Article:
Administrative staff, Driving, Maine politics, Muskie, Edmund S., U.S. Senate campaign (1982)
Charles “Charlie” Jacobs was born on May 10, 1948, in St. Stephen, New Brunswick. His parents, Isabelle and Stephen Jacobs, were both teachers. He lived mainly in Buxton, Maine, until the age of ten, when his family moved to Bethel. He attended Gould Academy and the University of Maine, Orono, graduating in 1971. At Orono, Jacobs became politically active, joining the student government and supporting Eugene McCarthy’s presidential bid in 1968. After graduation, he worked for Governor Ken Curtis, serving on the Governor’s Council until it was abolished in 1976. He then worked on Senator Muskie’s 1976 Senate campaign, joining the Muskie’s Senate staff shortly thereafter. He stayed in Washington until 1979, when he moved to the Lewiston, Maine, Senate office. When George Mitchell was appointed to Muskie’s seat, Jacobs returned to Washington to serve as Mitchell’s executive assistant, where he remained until late 1983 when he transitioned back to Maine, leaving Mitchell’s employment in the spring of 1984. He later worked for the Public Utilities Commission (PUC) for eleven years and for Maine Governor Angus King.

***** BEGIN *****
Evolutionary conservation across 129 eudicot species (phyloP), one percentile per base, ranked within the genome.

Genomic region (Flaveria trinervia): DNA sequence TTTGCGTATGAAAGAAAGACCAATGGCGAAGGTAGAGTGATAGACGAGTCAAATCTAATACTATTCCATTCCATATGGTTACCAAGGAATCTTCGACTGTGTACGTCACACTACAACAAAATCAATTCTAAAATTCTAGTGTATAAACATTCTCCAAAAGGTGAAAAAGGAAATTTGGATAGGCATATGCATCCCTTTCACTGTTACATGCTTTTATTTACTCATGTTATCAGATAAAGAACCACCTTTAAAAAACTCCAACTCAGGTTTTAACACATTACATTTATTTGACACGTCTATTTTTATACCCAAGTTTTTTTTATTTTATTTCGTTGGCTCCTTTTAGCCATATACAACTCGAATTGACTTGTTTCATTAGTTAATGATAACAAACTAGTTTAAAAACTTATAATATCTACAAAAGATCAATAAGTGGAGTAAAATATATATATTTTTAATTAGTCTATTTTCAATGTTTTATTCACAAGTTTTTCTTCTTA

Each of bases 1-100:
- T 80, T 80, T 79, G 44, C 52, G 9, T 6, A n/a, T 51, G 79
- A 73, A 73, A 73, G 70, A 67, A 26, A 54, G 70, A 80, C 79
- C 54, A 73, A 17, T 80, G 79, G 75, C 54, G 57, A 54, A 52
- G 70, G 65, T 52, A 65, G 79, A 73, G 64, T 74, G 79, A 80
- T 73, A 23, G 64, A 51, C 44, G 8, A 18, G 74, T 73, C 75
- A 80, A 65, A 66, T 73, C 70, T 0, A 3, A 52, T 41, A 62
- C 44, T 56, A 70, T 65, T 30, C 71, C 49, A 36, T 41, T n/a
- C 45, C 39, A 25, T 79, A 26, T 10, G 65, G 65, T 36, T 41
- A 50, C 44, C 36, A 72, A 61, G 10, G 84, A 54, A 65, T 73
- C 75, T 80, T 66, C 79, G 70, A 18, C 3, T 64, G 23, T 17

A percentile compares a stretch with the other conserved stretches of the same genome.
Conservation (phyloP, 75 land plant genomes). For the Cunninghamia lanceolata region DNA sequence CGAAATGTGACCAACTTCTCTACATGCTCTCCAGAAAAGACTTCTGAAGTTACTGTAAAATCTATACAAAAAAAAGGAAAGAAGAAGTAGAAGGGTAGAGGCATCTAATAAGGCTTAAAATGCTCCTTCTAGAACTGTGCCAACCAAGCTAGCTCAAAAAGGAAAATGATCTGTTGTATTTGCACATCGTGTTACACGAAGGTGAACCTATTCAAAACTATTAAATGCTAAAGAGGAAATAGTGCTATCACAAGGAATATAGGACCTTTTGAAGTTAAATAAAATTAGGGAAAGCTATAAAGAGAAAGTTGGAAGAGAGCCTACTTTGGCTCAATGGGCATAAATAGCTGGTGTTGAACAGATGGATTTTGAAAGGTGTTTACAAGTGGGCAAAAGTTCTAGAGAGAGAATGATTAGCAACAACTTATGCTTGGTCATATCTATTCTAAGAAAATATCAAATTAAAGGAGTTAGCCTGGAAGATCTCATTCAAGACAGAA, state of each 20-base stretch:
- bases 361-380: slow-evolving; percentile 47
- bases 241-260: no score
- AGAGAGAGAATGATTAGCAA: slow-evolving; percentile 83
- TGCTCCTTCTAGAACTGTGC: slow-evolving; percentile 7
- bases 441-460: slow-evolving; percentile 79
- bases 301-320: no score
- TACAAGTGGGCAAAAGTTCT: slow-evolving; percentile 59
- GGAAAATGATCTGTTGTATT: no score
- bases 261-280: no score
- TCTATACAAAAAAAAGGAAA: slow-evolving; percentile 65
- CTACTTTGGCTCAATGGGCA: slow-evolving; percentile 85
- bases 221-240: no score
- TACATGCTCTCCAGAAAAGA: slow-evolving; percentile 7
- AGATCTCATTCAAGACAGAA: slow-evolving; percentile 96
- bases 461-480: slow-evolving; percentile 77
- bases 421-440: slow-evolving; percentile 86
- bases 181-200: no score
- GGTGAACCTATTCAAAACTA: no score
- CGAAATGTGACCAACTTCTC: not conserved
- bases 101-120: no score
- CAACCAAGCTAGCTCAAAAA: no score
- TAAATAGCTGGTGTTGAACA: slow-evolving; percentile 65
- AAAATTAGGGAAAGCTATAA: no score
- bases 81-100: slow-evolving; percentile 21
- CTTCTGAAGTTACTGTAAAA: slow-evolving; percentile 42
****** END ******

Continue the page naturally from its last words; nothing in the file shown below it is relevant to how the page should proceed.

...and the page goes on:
Interview includes discussions of: Mitchell’s transition to the Senate; the role of a senator’s executive assistant; Mitchell’s U.S. Senate campaign in 1982; comparing Mitchell with Muskie in terms of personality, office structure, and political talent; the disadvantages of being a junior senator; the Senate office’s organization and small dimension; how Mitchell worked to gain support within the Maine Democratic Party; getting Mitchell back to Maine on the weekends; developments of the 1982 Senate campaign; Mitchell’s jokes; the Elizabeth Taylor joke; Mitchell’s ad campaign beginning in 1981; the likability factor for politicians; Jacobs’s personal relationship with Mitchell; driving for Ed Muskie; Mitchell’s abilities in terms of patience, discipline, and teaching himself about politics; and the honorable tradition of Maine politics.
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